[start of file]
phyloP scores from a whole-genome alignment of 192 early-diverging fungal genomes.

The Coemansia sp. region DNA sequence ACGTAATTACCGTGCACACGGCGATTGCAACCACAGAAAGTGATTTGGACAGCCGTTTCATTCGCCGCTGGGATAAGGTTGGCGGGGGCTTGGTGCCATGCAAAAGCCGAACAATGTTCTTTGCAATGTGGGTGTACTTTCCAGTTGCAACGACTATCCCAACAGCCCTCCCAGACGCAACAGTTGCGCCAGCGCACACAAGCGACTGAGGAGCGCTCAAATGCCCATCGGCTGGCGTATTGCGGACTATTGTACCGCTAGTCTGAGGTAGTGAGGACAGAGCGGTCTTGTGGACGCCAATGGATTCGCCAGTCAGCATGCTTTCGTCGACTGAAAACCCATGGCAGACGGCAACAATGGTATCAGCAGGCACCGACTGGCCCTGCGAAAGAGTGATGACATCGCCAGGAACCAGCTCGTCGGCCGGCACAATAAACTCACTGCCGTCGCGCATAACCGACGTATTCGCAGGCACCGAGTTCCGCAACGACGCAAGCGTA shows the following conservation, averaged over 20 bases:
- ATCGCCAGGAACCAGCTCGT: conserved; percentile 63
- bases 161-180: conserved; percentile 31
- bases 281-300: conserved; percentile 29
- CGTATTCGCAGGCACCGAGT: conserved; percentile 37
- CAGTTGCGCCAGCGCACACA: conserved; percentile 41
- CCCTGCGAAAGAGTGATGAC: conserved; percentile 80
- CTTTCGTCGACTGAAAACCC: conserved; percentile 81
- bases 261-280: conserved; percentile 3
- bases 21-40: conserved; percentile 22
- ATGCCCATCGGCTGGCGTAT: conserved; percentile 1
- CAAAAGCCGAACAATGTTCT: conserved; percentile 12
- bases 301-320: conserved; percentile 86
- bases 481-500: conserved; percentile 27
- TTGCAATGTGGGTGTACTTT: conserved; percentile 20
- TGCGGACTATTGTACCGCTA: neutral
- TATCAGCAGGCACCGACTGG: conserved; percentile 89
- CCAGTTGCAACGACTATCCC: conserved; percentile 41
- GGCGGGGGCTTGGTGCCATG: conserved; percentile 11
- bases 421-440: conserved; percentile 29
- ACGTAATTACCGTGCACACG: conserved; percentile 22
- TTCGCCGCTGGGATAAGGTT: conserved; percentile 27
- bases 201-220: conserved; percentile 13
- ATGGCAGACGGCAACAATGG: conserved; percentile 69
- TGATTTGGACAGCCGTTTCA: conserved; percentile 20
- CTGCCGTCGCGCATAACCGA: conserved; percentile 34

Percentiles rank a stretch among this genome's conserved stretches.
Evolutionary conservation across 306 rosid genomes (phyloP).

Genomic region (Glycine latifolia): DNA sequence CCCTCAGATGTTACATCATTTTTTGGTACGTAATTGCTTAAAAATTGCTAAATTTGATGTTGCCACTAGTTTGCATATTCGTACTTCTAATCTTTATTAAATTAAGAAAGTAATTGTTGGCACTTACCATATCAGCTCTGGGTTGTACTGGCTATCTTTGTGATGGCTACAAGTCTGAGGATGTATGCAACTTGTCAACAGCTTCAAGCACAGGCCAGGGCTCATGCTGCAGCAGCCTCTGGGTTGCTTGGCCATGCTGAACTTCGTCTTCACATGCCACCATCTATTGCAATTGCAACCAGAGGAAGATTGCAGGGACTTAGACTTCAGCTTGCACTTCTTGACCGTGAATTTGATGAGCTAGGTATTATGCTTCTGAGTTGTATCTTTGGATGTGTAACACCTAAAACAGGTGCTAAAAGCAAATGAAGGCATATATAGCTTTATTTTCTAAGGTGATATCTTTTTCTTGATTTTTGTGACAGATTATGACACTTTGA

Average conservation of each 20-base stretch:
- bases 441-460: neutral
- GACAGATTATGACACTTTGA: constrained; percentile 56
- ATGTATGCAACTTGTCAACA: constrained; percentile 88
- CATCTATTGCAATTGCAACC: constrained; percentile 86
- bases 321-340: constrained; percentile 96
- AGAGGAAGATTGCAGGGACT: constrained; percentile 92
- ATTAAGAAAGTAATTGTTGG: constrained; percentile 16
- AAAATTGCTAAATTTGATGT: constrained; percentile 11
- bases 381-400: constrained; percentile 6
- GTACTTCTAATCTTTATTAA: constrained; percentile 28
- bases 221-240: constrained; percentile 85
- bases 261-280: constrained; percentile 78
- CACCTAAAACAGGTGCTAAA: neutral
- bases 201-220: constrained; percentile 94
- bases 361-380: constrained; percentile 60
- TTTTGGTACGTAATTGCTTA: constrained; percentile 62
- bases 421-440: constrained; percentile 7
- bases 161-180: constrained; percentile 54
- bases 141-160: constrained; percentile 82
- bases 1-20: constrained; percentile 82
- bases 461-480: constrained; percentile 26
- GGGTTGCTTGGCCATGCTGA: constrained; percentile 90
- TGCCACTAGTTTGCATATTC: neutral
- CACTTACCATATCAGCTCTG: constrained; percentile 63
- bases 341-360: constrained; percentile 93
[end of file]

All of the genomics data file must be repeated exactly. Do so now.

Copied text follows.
phyloP scores from a whole-genome alignment of 192 early-diverging fungal genomes.

The Coemansia sp. region DNA sequence ACGTAATTACCGTGCACACGGCGATTGCAACCACAGAAAGTGATTTGGACAGCCGTTTCATTCGCCGCTGGGATAAGGTTGGCGGGGGCTTGGTGCCATGCAAAAGCCGAACAATGTTCTTTGCAATGTGGGTGTACTTTCCAGTTGCAACGACTATCCCAACAGCCCTCCCAGACGCAACAGTTGCGCCAGCGCACACAAGCGACTGAGGAGCGCTCAAATGCCCATCGGCTGGCGTATTGCGGACTATTGTACCGCTAGTCTGAGGTAGTGAGGACAGAGCGGTCTTGTGGACGCCAATGGATTCGCCAGTCAGCATGCTTTCGTCGACTGAAAACCCATGGCAGACGGCAACAATGGTATCAGCAGGCACCGACTGGCCCTGCGAAAGAGTGATGACATCGCCAGGAACCAGCTCGTCGGCCGGCACAATAAACTCACTGCCGTCGCGCATAACCGACGTATTCGCAGGCACCGAGTTCCGCAACGACGCAAGCGTA shows the following conservation, averaged over 20 bases:
- ATCGCCAGGAACCAGCTCGT: conserved; percentile 63
- bases 161-180: conserved; percentile 31
- bases 281-300: conserved; percentile 29
- CGTATTCGCAGGCACCGAGT: conserved; percentile 37
- CAGTTGCGCCAGCGCACACA: conserved; percentile 41
- CCCTGCGAAAGAGTGATGAC: conserved; percentile 80
- CTTTCGTCGACTGAAAACCC: conserved; percentile 81
- bases 261-280: conserved; percentile 3
- bases 21-40: conserved; percentile 22
- ATGCCCATCGGCTGGCGTAT: conserved; percentile 1
- CAAAAGCCGAACAATGTTCT: conserved; percentile 12
- bases 301-320: conserved; percentile 86
- bases 481-500: conserved; percentile 27
- TTGCAATGTGGGTGTACTTT: conserved; percentile 20
- TGCGGACTATTGTACCGCTA: neutral
- TATCAGCAGGCACCGACTGG: conserved; percentile 89
- CCAGTTGCAACGACTATCCC: conserved; percentile 41
- GGCGGGGGCTTGGTGCCATG: conserved; percentile 11
- bases 421-440: conserved; percentile 29
- ACGTAATTACCGTGCACACG: conserved; percentile 22
- TTCGCCGCTGGGATAAGGTT: conserved; percentile 27
- bases 201-220: conserved; percentile 13
- ATGGCAGACGGCAACAATGG: conserved; percentile 69
- TGATTTGGACAGCCGTTTCA: conserved; percentile 20
- CTGCCGTCGCGCATAACCGA: conserved; percentile 34

Percentiles rank a stretch among this genome's conserved stretches.
Evolutionary conservation across 306 rosid genomes (phyloP).

Genomic region (Glycine latifolia): DNA sequence CCCTCAGATGTTACATCATTTTTTGGTACGTAATTGCTTAAAAATTGCTAAATTTGATGTTGCCACTAGTTTGCATATTCGTACTTCTAATCTTTATTAAATTAAGAAAGTAATTGTTGGCACTTACCATATCAGCTCTGGGTTGTACTGGCTATCTTTGTGATGGCTACAAGTCTGAGGATGTATGCAACTTGTCAACAGCTTCAAGCACAGGCCAGGGCTCATGCTGCAGCAGCCTCTGGGTTGCTTGGCCATGCTGAACTTCGTCTTCACATGCCACCATCTATTGCAATTGCAACCAGAGGAAGATTGCAGGGACTTAGACTTCAGCTTGCACTTCTTGACCGTGAATTTGATGAGCTAGGTATTATGCTTCTGAGTTGTATCTTTGGATGTGTAACACCTAAAACAGGTGCTAAAAGCAAATGAAGGCATATATAGCTTTATTTTCTAAGGTGATATCTTTTTCTTGATTTTTGTGACAGATTATGACACTTTGA

Average conservation of each 20-base stretch:
- bases 441-460: neutral
- GACAGATTATGACACTTTGA: constrained; percentile 56
- ATGTATGCAACTTGTCAACA: constrained; percentile 88
- CATCTATTGCAATTGCAACC: constrained; percentile 86
- bases 321-340: constrained; percentile 96
- AGAGGAAGATTGCAGGGACT: constrained; percentile 92
- ATTAAGAAAGTAATTGTTGG: constrained; percentile 16
- AAAATTGCTAAATTTGATGT: constrained; percentile 11
- bases 381-400: constrained; percentile 6
- GTACTTCTAATCTTTATTAA: constrained; percentile 28
- bases 221-240: constrained; percentile 85
- bases 261-280: constrained; percentile 78
- CACCTAAAACAGGTGCTAAA: neutral
- bases 201-220: constrained; percentile 94
- bases 361-380: constrained; percentile 60
- TTTTGGTACGTAATTGCTTA: constrained; percentile 62
- bases 421-440: constrained; percentile 7
- bases 161-180: constrained; percentile 54
- bases 141-160: constrained; percentile 82
- bases 1-20: constrained; percentile 82
- bases 461-480: constrained; percentile 26
- GGGTTGCTTGGCCATGCTGA: constrained; percentile 90
- TGCCACTAGTTTGCATATTC: neutral
- CACTTACCATATCAGCTCTG: constrained; percentile 63
- bases 341-360: constrained; percentile 93